The pandemic caused untold suffering around the world. It also created a new type of community solidarity rarely seen before. As we enter the post-pandemic era we must maintain that solidarity.
Nurses who identify as Democrats have a significantly higher likelihood of having their children vaccinated against COVID-19 than those who identify as Republicans.
Case numbers are falling in all age groups, including over-70s. This is good news as case rates in older people have been a key driver of the steep rise in hospitalisations and deaths in this wave.
As Omicron cases soar in New Zealand, most people can still avoid getting infected. Even if you share a household with an infected person, catching the virus is not at all inevitable.
Vaccine passes are easy to fake. Unless venues and businesses make sure to verify them and check the identity of the pass holder, COVID will likely continue to spread.
Vaccination and testing requirements will limit the number of infected people leaving Auckland, but cases are likely to spread across the country as people travel in the lead-up to the holiday season.
Chickenpox has largely disappeared from the public’s memory thanks to a highly effective vaccine. But the virus’s clever life cycle allows it to reappear in later adulthood in the form of shingles.
As pressure mounts to adopt the “individual armour of vaccination” before public health measures are removed, New Zealand needs to shift resources and control to locally run vaccination programmes.
While surveys have shown a large share of unvaccinated workers threatening to quit over a mandate, the reality is few actually do.
Experts at the Doherty Institute have updated their modelling to heighten caution around reopening for business and play.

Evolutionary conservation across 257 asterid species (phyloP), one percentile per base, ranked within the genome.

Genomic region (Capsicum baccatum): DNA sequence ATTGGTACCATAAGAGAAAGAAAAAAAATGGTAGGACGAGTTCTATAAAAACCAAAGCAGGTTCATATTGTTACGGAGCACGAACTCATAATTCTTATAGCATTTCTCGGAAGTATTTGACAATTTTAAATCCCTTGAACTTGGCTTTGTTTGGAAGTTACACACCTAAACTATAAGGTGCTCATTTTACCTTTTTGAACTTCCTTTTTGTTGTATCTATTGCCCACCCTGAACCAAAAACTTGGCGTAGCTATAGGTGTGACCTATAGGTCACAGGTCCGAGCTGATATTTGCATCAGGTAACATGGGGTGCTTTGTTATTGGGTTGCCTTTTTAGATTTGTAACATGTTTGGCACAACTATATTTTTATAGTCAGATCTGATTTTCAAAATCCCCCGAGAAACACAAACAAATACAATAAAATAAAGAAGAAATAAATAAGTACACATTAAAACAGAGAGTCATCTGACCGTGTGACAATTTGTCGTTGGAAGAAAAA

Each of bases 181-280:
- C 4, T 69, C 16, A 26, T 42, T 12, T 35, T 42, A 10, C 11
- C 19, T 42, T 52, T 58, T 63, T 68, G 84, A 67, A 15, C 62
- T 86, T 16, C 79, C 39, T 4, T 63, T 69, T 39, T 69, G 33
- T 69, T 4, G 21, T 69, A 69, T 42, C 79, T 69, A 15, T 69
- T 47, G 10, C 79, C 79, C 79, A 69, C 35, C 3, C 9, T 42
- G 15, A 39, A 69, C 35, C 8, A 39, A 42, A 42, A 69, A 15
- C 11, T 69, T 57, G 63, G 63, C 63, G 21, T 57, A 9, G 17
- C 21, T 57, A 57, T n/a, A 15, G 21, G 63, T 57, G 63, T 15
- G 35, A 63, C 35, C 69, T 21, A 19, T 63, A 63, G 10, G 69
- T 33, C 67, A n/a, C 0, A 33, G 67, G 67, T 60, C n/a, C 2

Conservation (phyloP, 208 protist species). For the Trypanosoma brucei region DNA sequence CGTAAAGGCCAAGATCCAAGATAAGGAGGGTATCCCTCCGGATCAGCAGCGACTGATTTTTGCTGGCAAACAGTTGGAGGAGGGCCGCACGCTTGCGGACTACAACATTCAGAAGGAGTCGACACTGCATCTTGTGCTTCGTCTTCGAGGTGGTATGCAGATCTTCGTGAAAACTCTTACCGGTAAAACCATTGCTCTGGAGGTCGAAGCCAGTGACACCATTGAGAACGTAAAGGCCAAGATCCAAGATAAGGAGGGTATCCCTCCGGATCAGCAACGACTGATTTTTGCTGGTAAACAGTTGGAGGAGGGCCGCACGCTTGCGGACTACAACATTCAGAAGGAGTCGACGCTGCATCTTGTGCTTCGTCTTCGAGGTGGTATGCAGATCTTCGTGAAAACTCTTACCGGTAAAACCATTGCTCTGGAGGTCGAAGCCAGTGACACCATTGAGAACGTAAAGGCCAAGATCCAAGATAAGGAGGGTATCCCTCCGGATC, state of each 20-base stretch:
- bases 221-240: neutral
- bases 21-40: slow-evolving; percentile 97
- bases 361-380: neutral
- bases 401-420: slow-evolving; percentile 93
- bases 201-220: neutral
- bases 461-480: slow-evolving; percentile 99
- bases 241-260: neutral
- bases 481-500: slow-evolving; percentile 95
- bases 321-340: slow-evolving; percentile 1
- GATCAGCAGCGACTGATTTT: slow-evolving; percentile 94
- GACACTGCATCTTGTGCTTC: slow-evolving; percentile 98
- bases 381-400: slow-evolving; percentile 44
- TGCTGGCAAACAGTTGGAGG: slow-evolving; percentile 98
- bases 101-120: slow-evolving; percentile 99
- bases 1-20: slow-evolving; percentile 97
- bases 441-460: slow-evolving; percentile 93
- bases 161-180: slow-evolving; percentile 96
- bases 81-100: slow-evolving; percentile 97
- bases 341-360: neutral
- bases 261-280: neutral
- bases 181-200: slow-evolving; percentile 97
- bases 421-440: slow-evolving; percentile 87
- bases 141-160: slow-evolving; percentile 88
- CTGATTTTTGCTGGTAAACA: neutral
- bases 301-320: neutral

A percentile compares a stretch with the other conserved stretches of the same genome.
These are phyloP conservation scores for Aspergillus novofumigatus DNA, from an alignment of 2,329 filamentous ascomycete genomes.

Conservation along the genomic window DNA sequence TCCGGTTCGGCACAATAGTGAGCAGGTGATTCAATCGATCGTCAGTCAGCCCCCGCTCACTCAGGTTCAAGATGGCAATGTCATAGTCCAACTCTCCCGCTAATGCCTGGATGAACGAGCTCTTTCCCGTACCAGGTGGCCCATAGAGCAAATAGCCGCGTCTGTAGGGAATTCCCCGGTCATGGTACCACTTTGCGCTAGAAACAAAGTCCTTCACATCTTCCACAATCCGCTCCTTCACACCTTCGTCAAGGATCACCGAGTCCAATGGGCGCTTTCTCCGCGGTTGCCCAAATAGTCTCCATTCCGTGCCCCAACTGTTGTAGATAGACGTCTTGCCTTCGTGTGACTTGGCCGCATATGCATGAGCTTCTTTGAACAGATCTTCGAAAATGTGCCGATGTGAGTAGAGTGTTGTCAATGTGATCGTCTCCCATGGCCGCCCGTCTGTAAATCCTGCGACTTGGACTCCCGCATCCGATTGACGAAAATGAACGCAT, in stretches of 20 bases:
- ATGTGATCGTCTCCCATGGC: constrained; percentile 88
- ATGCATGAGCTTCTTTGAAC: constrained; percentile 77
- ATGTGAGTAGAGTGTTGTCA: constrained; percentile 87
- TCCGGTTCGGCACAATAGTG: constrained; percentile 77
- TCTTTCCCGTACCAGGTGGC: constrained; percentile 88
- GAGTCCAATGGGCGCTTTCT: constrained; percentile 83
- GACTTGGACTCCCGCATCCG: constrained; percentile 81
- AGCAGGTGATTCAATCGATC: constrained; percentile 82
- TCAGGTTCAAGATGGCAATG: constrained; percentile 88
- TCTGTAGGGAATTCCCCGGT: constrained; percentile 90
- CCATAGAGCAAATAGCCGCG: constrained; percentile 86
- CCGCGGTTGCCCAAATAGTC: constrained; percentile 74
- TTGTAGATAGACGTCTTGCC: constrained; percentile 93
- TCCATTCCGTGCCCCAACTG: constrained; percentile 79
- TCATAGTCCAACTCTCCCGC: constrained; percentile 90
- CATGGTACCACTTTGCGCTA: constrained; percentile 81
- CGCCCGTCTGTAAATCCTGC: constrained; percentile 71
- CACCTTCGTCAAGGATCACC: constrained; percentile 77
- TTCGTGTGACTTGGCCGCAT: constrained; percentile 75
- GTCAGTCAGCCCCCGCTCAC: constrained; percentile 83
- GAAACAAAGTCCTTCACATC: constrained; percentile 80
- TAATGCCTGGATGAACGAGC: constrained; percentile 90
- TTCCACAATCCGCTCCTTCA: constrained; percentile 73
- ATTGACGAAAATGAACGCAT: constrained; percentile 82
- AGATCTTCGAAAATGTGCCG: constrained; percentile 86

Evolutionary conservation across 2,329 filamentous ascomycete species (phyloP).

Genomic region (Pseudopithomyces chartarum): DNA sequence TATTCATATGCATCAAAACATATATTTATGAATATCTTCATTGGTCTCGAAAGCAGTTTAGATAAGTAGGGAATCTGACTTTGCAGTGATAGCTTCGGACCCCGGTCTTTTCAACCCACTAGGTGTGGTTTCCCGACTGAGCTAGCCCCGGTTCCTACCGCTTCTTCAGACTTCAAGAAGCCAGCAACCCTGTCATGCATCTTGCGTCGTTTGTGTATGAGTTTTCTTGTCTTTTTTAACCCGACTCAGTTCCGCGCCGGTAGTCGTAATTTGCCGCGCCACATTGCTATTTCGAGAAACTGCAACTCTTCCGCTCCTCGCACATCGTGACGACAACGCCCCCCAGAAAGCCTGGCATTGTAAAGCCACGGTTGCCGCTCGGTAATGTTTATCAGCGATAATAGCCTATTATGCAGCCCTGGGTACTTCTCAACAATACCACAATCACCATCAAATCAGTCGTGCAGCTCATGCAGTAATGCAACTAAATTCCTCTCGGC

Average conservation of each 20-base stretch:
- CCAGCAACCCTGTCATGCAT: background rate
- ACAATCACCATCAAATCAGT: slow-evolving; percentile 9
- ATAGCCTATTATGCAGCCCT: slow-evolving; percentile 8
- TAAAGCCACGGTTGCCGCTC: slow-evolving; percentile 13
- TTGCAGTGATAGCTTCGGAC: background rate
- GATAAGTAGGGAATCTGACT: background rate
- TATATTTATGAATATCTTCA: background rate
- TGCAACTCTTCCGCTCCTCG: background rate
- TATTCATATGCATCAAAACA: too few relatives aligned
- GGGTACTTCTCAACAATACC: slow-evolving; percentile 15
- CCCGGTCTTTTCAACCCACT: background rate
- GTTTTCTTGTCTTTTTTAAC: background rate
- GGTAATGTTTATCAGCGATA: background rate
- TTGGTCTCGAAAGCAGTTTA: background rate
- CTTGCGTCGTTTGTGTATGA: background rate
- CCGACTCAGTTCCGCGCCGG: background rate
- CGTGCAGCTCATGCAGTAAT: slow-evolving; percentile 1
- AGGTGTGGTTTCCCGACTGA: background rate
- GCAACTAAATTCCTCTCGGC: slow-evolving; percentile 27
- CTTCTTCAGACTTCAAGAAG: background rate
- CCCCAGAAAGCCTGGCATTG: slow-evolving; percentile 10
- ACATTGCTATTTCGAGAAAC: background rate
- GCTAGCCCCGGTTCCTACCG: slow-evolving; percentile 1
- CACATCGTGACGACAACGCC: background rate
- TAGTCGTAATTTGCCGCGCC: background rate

A survey found almost a quarter of participants thought they could not receive a vaccine because of medical conditions. But only 28.9% of this group actually meet the criteria set by health agencies.
Communities with high vaccine coverage rates are likely to see lower case numbers, hospitalisations and deaths related to COVID-19 compared to those with poor vaccine coverage.
Australia could again fall into the trap of false economies by opening up too soon.
Two economists explain what insurers can and can’t do to factor vaccination status into their coverage and rates.
People who haven’t gotten vaccinated for COVID-19 often have complex reasons for their relunctance or may face other barriers. Lumping them all together undercuts the vaccination campaign.
At the height of polio and H1N1, Canadians were keen to get vaccinated, but vaccine enthusiasm waned once the crisis had passed — what does that mean for COVID-19?
Age and education level are the main factors associated with vaccine hesitancy. While this affects Māori and Pacific communities, basic access to health care and information is more important.
Though COVID-19 has killed Black Americans at nearly twice the rate as white Americans, Black people are the least likely racial group to say they’re eager to get the vaccine.
Whether an employer can insist on vaccination as a condition of employment is an ambiguous legal question, as shown by two recent unfair dismissal cases.
Vaccine hesitancy is not new, but it has a new element: few people can remember the devastating impact of diseases such as smallpox and polio and it is hard to see the lives saved by vaccination.